UFS Council supports Jansen's decision

Tuesday, October 27, 2009
By: 
Nthambeleni Gabara

Pretoria - The Council of the University of Free State (UFS) is fully supporting its Rector and Vice-Chancellor Professor Jonathan Jansen for his controversial decision to pardon the four Reitz students.

In a statement, Judge Faan Hancke, chairperson of the Council said: "The Council supports all active attempts to encourage reconciliation and accepts Prof Jansen's integrity and bona fides with regard to the handling of this issue."

Hancke said the Council had already unanimously expressed its support for Jansen with regard to the handling of various managerial issues, including mediation with regard to the legal process about the four Reitz students.

The university made headlines when a racist video, which was initially aimed at protesting against the university's integration policy, surfaced earlier this year showing four students from the Reitz hostel degrading five cleaners.

The cleaners were allegedly forced to eat food laced in urine and participate in activities such as playing rugby.

Jansen came under fire after he took a decision to re-admit the four students who were faced with charges of crimen injuria at the university.

When they appeared in court on Monday, their case was postponed to February next year.

"The Council remains unequivocally committed to the important process of transformation, and sees Prof Jansen's actions in the light of his intention to accomplish reconciliation and manage the larger process of transformation," he said.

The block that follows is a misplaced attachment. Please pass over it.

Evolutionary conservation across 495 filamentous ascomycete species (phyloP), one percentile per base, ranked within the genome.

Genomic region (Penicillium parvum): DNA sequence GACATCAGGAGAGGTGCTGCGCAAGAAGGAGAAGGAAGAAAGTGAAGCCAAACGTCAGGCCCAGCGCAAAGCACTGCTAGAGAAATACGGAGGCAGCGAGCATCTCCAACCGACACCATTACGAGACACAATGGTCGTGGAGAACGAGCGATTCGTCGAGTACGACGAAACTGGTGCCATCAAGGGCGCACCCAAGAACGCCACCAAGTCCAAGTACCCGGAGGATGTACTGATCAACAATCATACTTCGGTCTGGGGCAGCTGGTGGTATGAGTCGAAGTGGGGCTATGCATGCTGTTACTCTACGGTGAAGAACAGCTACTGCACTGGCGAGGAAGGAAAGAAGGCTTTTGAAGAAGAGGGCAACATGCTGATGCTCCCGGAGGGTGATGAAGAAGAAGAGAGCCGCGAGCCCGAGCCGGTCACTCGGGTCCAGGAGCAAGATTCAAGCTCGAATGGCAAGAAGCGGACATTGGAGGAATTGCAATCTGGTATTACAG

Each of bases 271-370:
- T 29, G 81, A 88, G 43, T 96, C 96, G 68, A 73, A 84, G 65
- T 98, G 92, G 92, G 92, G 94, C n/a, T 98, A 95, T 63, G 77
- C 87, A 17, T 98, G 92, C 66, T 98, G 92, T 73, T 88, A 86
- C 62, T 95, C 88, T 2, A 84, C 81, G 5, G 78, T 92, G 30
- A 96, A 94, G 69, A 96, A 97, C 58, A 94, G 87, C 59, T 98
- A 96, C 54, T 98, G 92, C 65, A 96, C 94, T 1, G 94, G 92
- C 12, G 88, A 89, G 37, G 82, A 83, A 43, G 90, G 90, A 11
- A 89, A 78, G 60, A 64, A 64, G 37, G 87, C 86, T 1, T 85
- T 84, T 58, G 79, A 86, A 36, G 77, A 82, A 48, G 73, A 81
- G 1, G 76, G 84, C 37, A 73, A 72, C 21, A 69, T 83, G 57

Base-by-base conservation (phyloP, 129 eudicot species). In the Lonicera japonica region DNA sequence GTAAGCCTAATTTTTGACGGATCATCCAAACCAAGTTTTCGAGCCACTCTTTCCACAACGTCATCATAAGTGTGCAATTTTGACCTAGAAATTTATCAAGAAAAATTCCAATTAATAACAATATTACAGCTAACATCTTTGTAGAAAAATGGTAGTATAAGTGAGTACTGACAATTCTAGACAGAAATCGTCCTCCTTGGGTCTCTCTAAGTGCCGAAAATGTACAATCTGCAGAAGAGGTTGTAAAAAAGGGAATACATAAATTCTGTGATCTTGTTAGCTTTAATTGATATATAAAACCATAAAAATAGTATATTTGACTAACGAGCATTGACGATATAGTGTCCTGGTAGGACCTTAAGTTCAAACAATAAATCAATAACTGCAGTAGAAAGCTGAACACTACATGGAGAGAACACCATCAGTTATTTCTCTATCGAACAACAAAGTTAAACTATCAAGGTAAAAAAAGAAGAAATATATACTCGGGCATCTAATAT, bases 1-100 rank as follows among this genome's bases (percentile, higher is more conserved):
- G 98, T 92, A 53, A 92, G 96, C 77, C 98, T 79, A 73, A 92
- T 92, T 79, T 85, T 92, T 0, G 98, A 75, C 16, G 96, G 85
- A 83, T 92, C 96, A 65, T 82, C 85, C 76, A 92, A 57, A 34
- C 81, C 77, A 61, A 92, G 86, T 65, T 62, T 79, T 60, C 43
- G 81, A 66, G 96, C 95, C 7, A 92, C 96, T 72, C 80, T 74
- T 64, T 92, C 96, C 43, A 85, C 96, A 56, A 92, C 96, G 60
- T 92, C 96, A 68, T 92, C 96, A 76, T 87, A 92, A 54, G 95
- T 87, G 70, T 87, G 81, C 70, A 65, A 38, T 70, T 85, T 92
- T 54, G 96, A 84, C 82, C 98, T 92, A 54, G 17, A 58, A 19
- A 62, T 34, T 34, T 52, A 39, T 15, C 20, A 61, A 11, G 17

According to Hancke, the UFS Council is of the view that racism, and abusive actions of any nature whatsoever remain inexcusable.

"The Council expresses its hope that all stakeholders will find a quick solution to the current dispute in order to ensure that activities on the Main Campus return to normal," he said.

Last week, Cabinet expressed strong displeasure with the decision to drop the internal charges instituted against four students who humiliated workers there.

"The process that led to the dropping of the charges was flawed in that it did not follow the established norm of getting the perpetrators to admit guilt, to apologise to the victims before any charges could be dropped and to initiate a reconciliation process," Government Spokesperson Themba Maseko said.

Cabinet further supported Higher Education and Training Minister, Dr Blade Nzimande's call for the university to initiate an inclusive and consultative process to deal with the matter and to address racism at the institution.

Nzimande said the institution must convene an urgent meeting of all stakeholders in the university community to discuss the matter and to seek a common and better way forward.

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